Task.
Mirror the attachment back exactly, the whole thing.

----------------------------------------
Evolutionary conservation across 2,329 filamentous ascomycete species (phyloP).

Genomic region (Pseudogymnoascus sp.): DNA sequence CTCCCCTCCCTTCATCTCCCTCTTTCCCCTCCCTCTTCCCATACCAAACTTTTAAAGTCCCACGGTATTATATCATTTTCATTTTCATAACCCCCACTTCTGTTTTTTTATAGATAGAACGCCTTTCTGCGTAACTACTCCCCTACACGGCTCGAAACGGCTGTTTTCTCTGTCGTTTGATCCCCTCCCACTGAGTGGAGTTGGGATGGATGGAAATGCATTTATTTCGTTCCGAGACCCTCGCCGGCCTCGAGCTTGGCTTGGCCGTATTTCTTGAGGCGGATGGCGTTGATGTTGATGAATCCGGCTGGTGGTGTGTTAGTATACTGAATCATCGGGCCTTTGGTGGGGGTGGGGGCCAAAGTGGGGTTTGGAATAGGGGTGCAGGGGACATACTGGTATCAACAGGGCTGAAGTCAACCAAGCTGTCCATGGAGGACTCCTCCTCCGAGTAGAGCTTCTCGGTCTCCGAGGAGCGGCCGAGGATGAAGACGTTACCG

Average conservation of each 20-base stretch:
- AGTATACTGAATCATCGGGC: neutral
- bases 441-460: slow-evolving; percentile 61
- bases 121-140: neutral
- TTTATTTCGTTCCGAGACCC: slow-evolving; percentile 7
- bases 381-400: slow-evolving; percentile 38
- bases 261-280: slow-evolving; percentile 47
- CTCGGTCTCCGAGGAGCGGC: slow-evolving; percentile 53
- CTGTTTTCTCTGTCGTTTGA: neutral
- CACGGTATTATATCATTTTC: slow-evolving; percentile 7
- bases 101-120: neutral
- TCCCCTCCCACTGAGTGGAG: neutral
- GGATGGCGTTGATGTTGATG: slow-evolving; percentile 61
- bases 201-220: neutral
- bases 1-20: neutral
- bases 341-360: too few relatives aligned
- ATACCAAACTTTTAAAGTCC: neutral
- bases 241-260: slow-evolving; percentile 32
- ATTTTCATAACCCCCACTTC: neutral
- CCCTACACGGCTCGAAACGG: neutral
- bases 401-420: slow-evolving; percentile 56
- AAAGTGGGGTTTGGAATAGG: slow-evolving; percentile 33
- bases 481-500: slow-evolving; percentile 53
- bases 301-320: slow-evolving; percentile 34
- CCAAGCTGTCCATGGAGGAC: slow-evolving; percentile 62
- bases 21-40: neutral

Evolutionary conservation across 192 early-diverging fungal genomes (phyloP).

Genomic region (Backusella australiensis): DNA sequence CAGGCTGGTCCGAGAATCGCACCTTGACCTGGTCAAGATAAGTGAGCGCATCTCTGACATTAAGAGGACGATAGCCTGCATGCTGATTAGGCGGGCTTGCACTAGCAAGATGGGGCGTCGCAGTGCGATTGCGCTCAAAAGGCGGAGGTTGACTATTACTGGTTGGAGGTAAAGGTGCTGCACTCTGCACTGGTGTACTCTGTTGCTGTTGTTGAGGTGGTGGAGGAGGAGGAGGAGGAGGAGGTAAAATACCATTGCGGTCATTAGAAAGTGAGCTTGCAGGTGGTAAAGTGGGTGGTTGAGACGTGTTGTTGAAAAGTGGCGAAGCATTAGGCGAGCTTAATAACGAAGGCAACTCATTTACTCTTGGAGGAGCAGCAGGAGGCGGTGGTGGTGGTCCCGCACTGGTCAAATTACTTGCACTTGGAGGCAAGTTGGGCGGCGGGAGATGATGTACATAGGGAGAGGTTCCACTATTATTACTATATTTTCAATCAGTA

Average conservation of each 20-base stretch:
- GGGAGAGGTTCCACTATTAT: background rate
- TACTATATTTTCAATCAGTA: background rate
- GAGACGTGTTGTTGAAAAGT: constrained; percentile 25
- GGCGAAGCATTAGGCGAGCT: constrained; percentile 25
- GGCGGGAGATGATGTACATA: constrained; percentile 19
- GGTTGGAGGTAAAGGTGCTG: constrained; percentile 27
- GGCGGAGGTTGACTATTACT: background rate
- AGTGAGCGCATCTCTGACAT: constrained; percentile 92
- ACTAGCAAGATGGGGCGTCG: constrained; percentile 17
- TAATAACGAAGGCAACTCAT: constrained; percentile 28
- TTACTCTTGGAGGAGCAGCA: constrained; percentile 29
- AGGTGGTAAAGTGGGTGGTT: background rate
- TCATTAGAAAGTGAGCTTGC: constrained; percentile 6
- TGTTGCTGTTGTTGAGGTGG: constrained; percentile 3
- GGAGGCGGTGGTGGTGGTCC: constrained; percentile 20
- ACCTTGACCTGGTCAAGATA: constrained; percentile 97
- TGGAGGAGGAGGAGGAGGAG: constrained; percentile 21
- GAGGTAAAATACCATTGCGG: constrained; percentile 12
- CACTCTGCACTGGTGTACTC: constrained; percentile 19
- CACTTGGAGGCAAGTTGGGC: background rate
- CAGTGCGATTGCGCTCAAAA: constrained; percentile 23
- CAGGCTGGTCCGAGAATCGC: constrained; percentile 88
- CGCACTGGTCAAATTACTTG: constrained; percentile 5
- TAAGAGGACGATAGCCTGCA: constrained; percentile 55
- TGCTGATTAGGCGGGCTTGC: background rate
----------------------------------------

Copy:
Evolutionary conservation across 2,329 filamentous ascomycete species (phyloP).

Genomic region (Pseudogymnoascus sp.): DNA sequence CTCCCCTCCCTTCATCTCCCTCTTTCCCCTCCCTCTTCCCATACCAAACTTTTAAAGTCCCACGGTATTATATCATTTTCATTTTCATAACCCCCACTTCTGTTTTTTTATAGATAGAACGCCTTTCTGCGTAACTACTCCCCTACACGGCTCGAAACGGCTGTTTTCTCTGTCGTTTGATCCCCTCCCACTGAGTGGAGTTGGGATGGATGGAAATGCATTTATTTCGTTCCGAGACCCTCGCCGGCCTCGAGCTTGGCTTGGCCGTATTTCTTGAGGCGGATGGCGTTGATGTTGATGAATCCGGCTGGTGGTGTGTTAGTATACTGAATCATCGGGCCTTTGGTGGGGGTGGGGGCCAAAGTGGGGTTTGGAATAGGGGTGCAGGGGACATACTGGTATCAACAGGGCTGAAGTCAACCAAGCTGTCCATGGAGGACTCCTCCTCCGAGTAGAGCTTCTCGGTCTCCGAGGAGCGGCCGAGGATGAAGACGTTACCG

Average conservation of each 20-base stretch:
- AGTATACTGAATCATCGGGC: neutral
- bases 441-460: slow-evolving; percentile 61
- bases 121-140: neutral
- TTTATTTCGTTCCGAGACCC: slow-evolving; percentile 7
- bases 381-400: slow-evolving; percentile 38
- bases 261-280: slow-evolving; percentile 47
- CTCGGTCTCCGAGGAGCGGC: slow-evolving; percentile 53
- CTGTTTTCTCTGTCGTTTGA: neutral
- CACGGTATTATATCATTTTC: slow-evolving; percentile 7
- bases 101-120: neutral
- TCCCCTCCCACTGAGTGGAG: neutral
- GGATGGCGTTGATGTTGATG: slow-evolving; percentile 61
- bases 201-220: neutral
- bases 1-20: neutral
- bases 341-360: too few relatives aligned
- ATACCAAACTTTTAAAGTCC: neutral
- bases 241-260: slow-evolving; percentile 32
- ATTTTCATAACCCCCACTTC: neutral
- CCCTACACGGCTCGAAACGG: neutral
- bases 401-420: slow-evolving; percentile 56
- AAAGTGGGGTTTGGAATAGG: slow-evolving; percentile 33
- bases 481-500: slow-evolving; percentile 53
- bases 301-320: slow-evolving; percentile 34
- CCAAGCTGTCCATGGAGGAC: slow-evolving; percentile 62
- bases 21-40: neutral

Evolutionary conservation across 192 early-diverging fungal genomes (phyloP).

Genomic region (Backusella australiensis): DNA sequence CAGGCTGGTCCGAGAATCGCACCTTGACCTGGTCAAGATAAGTGAGCGCATCTCTGACATTAAGAGGACGATAGCCTGCATGCTGATTAGGCGGGCTTGCACTAGCAAGATGGGGCGTCGCAGTGCGATTGCGCTCAAAAGGCGGAGGTTGACTATTACTGGTTGGAGGTAAAGGTGCTGCACTCTGCACTGGTGTACTCTGTTGCTGTTGTTGAGGTGGTGGAGGAGGAGGAGGAGGAGGAGGTAAAATACCATTGCGGTCATTAGAAAGTGAGCTTGCAGGTGGTAAAGTGGGTGGTTGAGACGTGTTGTTGAAAAGTGGCGAAGCATTAGGCGAGCTTAATAACGAAGGCAACTCATTTACTCTTGGAGGAGCAGCAGGAGGCGGTGGTGGTGGTCCCGCACTGGTCAAATTACTTGCACTTGGAGGCAAGTTGGGCGGCGGGAGATGATGTACATAGGGAGAGGTTCCACTATTATTACTATATTTTCAATCAGTA

Average conservation of each 20-base stretch:
- GGGAGAGGTTCCACTATTAT: background rate
- TACTATATTTTCAATCAGTA: background rate
- GAGACGTGTTGTTGAAAAGT: constrained; percentile 25
- GGCGAAGCATTAGGCGAGCT: constrained; percentile 25
- GGCGGGAGATGATGTACATA: constrained; percentile 19
- GGTTGGAGGTAAAGGTGCTG: constrained; percentile 27
- GGCGGAGGTTGACTATTACT: background rate
- AGTGAGCGCATCTCTGACAT: constrained; percentile 92
- ACTAGCAAGATGGGGCGTCG: constrained; percentile 17
- TAATAACGAAGGCAACTCAT: constrained; percentile 28
- TTACTCTTGGAGGAGCAGCA: constrained; percentile 29
- AGGTGGTAAAGTGGGTGGTT: background rate
- TCATTAGAAAGTGAGCTTGC: constrained; percentile 6
- TGTTGCTGTTGTTGAGGTGG: constrained; percentile 3
- GGAGGCGGTGGTGGTGGTCC: constrained; percentile 20
- ACCTTGACCTGGTCAAGATA: constrained; percentile 97
- TGGAGGAGGAGGAGGAGGAG: constrained; percentile 21
- GAGGTAAAATACCATTGCGG: constrained; percentile 12
- CACTCTGCACTGGTGTACTC: constrained; percentile 19
- CACTTGGAGGCAAGTTGGGC: background rate
- CAGTGCGATTGCGCTCAAAA: constrained; percentile 23
- CAGGCTGGTCCGAGAATCGC: constrained; percentile 88
- CGCACTGGTCAAATTACTTG: constrained; percentile 5
- TAAGAGGACGATAGCCTGCA: constrained; percentile 55
- TGCTGATTAGGCGGGCTTGC: background rate